In 2016 I published a short book about the collision of the Kingdom of God and politics. It was taken from a series of sermons that I gave in 2012 before that election, which feels like a different world from the political world we are in now. It was largely written in response to the errors that I had seen in the Religious Right (and in the Religious Left, but much more so in my own personal experiences with the Religious Right) in trying to utilize a political system as the means to achieve kingdom ends. I still believe that is the wrong way to pursue the Kingdom of God, but as with anything, the current cultural moment raises new issues and asks new questions that need to be addressed.
In addressing politics and faith over the years, one thing I have discovered is that when people are reading or listening to me, they have desire for me to equitably attack “both sides” whenever we are discussing something. In these kinds of conversations people will often say something like, “why aren’t you attacking the Democrats (or Republicans) more?”. My concern and calling is not to critique the politics of either Republicans or Democrats or really any political party, but rather to call the church to be the people of God in this present moment. In the places where it seems to me that we are missing that, I will speak up. I am not concerned with trying to have an equal balance of critiquing the donkey or the elephant, but rather continuing to call people to the way of the Lamb.
On January 1, the Washington Post ran an interview with Jerry Falwell Jr that exposed some of the destructive thinking that has become far too prevalent in the church today and it needs to be addressed. I am not someone who feels the need to comment on everything someone says in the name of the church or in every current event, otherwise I would simply spend all of my time responding because the opportunities are endless. However, when something seems to me to be pervasively widespread, continual and destructive to my understanding of who the church is called to be, it merits some kind of response.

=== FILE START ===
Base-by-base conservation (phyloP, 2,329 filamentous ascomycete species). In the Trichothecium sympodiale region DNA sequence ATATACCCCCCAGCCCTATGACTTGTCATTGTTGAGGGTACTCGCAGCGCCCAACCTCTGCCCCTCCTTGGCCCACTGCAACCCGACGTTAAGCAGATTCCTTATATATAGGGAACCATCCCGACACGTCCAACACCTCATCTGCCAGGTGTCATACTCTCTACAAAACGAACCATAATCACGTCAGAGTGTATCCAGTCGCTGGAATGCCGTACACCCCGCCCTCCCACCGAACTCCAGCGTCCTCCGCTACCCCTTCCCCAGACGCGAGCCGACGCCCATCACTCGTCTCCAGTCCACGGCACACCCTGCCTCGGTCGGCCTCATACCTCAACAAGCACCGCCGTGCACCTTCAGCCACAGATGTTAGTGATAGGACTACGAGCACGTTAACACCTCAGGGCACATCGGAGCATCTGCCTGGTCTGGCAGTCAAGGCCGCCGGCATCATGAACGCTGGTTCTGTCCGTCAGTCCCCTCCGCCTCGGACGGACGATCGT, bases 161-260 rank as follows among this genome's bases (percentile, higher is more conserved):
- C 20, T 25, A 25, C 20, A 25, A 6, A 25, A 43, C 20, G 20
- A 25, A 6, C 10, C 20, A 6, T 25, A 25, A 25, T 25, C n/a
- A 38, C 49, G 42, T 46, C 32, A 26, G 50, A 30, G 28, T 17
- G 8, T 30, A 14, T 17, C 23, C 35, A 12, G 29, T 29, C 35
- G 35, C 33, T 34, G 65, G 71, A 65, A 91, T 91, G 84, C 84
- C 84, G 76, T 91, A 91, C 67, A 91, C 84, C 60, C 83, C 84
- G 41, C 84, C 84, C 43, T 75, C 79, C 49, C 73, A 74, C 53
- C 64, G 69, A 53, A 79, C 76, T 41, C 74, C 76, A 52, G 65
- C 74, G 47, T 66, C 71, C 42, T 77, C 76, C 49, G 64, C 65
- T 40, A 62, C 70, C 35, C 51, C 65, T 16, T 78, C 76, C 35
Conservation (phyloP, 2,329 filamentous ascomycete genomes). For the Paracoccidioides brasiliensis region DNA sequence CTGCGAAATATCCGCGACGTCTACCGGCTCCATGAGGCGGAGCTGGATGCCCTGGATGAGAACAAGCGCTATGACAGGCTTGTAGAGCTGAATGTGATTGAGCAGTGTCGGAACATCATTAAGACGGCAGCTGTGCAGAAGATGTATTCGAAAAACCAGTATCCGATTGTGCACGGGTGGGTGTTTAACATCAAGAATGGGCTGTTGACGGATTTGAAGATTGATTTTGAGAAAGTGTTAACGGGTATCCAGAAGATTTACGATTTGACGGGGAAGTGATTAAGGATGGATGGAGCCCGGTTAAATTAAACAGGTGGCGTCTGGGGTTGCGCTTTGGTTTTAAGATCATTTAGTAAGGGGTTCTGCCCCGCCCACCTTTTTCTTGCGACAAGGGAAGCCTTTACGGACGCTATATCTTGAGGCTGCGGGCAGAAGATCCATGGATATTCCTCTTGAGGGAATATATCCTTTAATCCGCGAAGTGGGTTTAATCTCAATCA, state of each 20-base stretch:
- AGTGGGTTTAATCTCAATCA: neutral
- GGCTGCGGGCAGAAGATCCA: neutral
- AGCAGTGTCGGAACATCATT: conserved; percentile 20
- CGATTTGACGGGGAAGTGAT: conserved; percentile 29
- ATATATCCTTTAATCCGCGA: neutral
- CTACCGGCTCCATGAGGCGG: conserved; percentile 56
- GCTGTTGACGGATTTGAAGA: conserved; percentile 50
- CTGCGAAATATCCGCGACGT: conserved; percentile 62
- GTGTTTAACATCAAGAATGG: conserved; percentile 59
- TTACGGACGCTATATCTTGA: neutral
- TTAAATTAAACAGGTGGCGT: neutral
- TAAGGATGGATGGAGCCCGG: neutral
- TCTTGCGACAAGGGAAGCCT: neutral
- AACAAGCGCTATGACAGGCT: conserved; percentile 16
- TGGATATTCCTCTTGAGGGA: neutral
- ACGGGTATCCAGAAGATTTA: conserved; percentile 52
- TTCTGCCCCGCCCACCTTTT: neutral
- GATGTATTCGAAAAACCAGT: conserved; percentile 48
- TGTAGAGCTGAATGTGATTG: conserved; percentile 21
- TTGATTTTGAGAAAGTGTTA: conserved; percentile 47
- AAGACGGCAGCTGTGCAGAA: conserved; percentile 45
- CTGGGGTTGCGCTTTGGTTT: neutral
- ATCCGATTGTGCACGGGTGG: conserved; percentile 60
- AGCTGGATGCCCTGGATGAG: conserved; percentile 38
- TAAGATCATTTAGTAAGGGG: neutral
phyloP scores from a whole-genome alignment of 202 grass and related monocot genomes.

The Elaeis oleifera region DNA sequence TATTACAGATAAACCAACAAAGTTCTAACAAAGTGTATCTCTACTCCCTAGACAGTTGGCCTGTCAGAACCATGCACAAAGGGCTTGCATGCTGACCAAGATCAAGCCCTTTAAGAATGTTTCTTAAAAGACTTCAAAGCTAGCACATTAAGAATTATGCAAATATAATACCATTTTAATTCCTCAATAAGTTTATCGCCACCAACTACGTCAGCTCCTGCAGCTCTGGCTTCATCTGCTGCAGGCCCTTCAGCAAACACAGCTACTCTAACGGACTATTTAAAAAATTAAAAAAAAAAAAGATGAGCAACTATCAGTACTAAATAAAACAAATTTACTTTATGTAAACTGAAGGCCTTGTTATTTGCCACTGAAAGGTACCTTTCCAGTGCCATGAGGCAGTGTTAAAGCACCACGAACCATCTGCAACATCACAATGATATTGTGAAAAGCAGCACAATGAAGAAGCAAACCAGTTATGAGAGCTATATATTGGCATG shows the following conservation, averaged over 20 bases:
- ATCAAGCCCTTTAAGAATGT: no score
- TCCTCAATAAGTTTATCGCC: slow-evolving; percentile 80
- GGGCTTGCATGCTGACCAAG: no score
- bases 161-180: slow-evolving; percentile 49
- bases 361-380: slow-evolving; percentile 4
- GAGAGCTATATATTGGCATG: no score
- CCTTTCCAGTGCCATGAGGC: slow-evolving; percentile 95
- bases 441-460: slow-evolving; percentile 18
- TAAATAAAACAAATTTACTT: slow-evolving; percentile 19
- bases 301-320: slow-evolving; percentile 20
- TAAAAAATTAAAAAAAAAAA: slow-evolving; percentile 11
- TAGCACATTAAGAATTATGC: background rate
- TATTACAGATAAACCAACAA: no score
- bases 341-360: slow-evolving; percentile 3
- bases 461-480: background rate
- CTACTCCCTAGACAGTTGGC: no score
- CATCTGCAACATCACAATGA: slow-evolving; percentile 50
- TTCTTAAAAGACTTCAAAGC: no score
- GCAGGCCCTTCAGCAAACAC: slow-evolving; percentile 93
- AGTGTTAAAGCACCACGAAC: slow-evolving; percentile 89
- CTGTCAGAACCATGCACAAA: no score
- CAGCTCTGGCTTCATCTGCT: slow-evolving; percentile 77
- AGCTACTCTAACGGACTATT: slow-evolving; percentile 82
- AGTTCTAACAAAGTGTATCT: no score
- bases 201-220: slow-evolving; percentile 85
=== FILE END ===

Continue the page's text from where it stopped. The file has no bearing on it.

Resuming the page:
Falwell, as the president of the country’s largest Christian University, has been a supporter of President Trump from early on and apparently reconciles the discrepancies of his faith with some of Trump’s behavior and policies that are contrary to that with a description of two different kingdoms – an earthly kingdom and a heavenly kingdom. He describes essentially separating each of those kingdoms and engaging in each of them in different ways. While, I would agree with him that they are separate kingdoms that function in very different ways, I do not believe that the New Testament, nor the way of Jesus in general calls us to treat those as separate ways of engaging the world around us. Nor are they coequal ways of engaging different spheres of our lives. Jesus taught his disciples to pray, “your kingdom come, your will be done on earth as it is in heaven.” Jesus expected his followers to operate out of and being agents who are a part of bringing the reality of God’s kingdom to the experience of our lives here and now. For the follower of Jesus, God’s kingdom is not meant to be some kind of spiritual experience that has no bearing on the reality of our lives, but instead is actually meant to be the driving force that affects all of how we live, the choices we make, the way we treat other people, what we value. Jesus would say it this way at one point, “seek first the Kingdom of God and it’s righteousness…”